The Greening of the South Bronx
It’s a hot, late-summer day on the shadeless streets of Morrisania in the South Bronx. After passing a few bodegas and fast food restaurants, the “EL” train rattling noisily above, one comes across an oasis, the Wishing Well Community Garden. Here several local high school students tend a bumper crop of organically grown green beans, tomatoes, lettuce, cucumbers and cilantro. Hand-painted signs with botanical illustrations identify the plots.
Some passersby stop, perhaps drawn by the serenity of the spot, and are offered some tomatoes from a large bowl of freshly picked produce. One asks if he can take a luscious-looking eggplant, but gardener Lilian Valdez replies that she’s taking it home to her family for dinner that night.
At the start of the 2006 school year, New York City students began turning a weed-strewn lot into an urban farm. They pulled the weeds, amended the soil, planted wheat and rye as cover crops, created a compost pile, and ordered and planted seeds. Red bricks they unearthed were used to make a pathway.
Some 200 students participated during the school year, but because the garden would reach fruition in the summer, fifteen students worked as paid interns during the peak growing season to maintain Wishing Well and another community garden nearby.
The pilot project, called “Learn It, Grow It, Eat It,” was initiated by the nonprofit Council on the Environment in New York City (CENYC), which promotes green spaces and recycling as well as environmental education in the city. The interns also promote farmers’ markets; they produced a brochure with a map identifying the dozen farmers markets in the South Bronx.
“In our program students learn about healthy and unhealthy foods, where our food comes from, and the connection to the environment,” David Saphire, a CENYC project coordinator and environmental educator, said during a water break.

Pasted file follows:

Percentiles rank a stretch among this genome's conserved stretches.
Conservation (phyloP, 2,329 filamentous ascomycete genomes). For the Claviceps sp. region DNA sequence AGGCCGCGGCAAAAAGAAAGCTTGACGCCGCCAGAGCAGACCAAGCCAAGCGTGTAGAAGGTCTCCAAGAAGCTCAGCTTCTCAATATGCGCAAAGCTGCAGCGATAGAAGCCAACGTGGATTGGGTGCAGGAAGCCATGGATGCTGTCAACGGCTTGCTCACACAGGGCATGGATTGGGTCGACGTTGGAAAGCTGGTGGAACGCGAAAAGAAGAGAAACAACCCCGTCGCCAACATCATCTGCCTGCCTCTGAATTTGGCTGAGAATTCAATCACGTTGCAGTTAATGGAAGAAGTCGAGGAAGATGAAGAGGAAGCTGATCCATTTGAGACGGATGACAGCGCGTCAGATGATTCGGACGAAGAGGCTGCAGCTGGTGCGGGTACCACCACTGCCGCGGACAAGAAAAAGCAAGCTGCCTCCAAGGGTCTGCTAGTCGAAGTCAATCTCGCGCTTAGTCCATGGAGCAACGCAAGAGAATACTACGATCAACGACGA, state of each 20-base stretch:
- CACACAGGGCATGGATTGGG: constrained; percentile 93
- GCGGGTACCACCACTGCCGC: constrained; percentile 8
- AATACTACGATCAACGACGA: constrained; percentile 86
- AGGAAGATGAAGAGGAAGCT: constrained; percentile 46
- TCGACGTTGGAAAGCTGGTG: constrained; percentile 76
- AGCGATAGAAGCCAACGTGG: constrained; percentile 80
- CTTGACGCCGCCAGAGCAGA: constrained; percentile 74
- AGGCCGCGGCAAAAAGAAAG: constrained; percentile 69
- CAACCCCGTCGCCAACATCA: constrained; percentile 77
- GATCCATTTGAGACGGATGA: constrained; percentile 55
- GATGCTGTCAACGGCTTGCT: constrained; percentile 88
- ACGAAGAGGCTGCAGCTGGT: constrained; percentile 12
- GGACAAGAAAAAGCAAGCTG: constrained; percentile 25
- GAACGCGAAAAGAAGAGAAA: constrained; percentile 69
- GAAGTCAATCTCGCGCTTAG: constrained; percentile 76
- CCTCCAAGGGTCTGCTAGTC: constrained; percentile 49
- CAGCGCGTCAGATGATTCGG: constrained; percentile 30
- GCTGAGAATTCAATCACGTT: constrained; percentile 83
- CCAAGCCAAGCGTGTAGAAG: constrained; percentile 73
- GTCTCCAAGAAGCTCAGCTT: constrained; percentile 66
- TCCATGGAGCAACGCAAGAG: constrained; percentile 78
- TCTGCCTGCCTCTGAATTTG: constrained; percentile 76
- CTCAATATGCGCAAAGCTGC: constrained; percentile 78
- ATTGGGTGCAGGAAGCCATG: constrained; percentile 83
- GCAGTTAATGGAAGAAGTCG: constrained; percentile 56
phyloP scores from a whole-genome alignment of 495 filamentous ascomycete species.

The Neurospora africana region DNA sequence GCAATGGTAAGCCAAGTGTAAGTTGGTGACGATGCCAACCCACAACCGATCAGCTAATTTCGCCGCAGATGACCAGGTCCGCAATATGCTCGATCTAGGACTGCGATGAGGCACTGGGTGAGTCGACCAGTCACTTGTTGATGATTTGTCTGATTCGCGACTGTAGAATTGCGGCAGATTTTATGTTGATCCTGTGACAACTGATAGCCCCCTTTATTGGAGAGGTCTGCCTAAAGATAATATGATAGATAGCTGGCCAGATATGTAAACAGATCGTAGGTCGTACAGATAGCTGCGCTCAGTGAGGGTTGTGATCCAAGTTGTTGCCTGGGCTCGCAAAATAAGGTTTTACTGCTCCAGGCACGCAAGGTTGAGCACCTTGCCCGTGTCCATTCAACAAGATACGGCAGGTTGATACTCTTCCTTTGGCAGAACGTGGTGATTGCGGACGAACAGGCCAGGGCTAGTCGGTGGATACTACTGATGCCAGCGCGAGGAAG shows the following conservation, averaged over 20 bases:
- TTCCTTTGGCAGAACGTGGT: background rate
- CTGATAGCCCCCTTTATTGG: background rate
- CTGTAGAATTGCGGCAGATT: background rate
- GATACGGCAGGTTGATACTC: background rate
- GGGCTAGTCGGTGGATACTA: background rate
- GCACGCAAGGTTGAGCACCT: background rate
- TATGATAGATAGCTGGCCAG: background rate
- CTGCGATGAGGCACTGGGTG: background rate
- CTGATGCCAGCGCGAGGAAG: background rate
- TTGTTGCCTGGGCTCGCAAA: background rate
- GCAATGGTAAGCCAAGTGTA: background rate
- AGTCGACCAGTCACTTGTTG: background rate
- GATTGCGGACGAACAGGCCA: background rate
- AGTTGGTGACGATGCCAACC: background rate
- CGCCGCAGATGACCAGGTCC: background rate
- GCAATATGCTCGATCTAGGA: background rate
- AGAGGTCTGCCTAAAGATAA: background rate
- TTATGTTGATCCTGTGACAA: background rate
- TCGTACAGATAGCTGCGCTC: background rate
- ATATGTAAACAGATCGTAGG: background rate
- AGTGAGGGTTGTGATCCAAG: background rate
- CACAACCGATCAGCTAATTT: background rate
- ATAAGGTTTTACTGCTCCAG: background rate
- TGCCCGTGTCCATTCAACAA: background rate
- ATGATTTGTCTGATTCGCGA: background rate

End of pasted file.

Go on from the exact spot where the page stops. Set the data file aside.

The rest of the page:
“In the garden they learn about plants and the importance of water, sun, and good soil. Through tending the soil, planting, growing, and harvesting, they start to make the connection that healthy food comes from a healthy environment.”
In what is sometimes called the “grocery gap,” low-income areas like the South Bronx have little access to healthy foods and fresh produce. In the local small groceries, or bodegas, it’s hard to find even a fresh carrot or stalk of celery. But fast-food restaurants are everywhere. It’s no wonder that diet-related illnesses, such as type 2 diabetes and heart disease, are rampant. Making fresh produce available in low-income areas is crucial to their residents’ health and well-being.
Complementing the efforts of CENYC is the South Bronx Food Cooperative, the brainchild of Zena Nelson, who serves as executive director. Nelson recently launched the co-op to provide organic and conventionally grown fruits and vegetables, groceries, health foods, and vitamins. The co-op, which is in temporary quarters, is open two Saturdays each month.
Its business model is based on Brooklyn’s well-established Park Slope Food Coop in its gentrified namesake neighborhood. As is usual with co-ops, members are required to work some shifts to help keep overhead down. Nelson’s business savvy was evident when she persuaded the Park Slope co-op to have some of its 12,000 members fill their shifts at the South Bronx Food Cooperative .
An animal rights activist, Nelson also works full time as director of marketing at a nonprofit ad agency and is pursuing her MBA at Baruch College. In her spare time she started SBFC, with $15,000 in seed money from the college and Merrill Lynch Entrepreneurship Competition.
“I grew up in the Bronx,” Nelson said. “But my family was always into good health and healthy eating. As a student, I went out on the street and surveyed about 80 people about the idea of a food co-op. There was an overwhelmingly positive response.
“But many people thought that those kinds of foods were for ‘them,’ meaning white people in midtown Manhattan. That’s totally wrong. I just want to give back to the community I came from. All people have a right to eat healthy food.”
The efforts of people like David Saphire and Zena Nelson are making that right a reality.
- Council on the Environment in New York City (http://www.cenyc.org/).
- See Gail Robinson, “ New York’s Grocery Gap,” Gotham Gazette (21 Nov. 2005).
- Sarah Kershaw, “Gap in Illness Rates Between Rich and Poor New Yorkers Is Widening, Study Shows,” The New York Times (28 Sep. 2007).
- Zena Nelson, founder and executive director of the South Bronx Food Cooperative (phone interview with author, 10 Sep. 2007)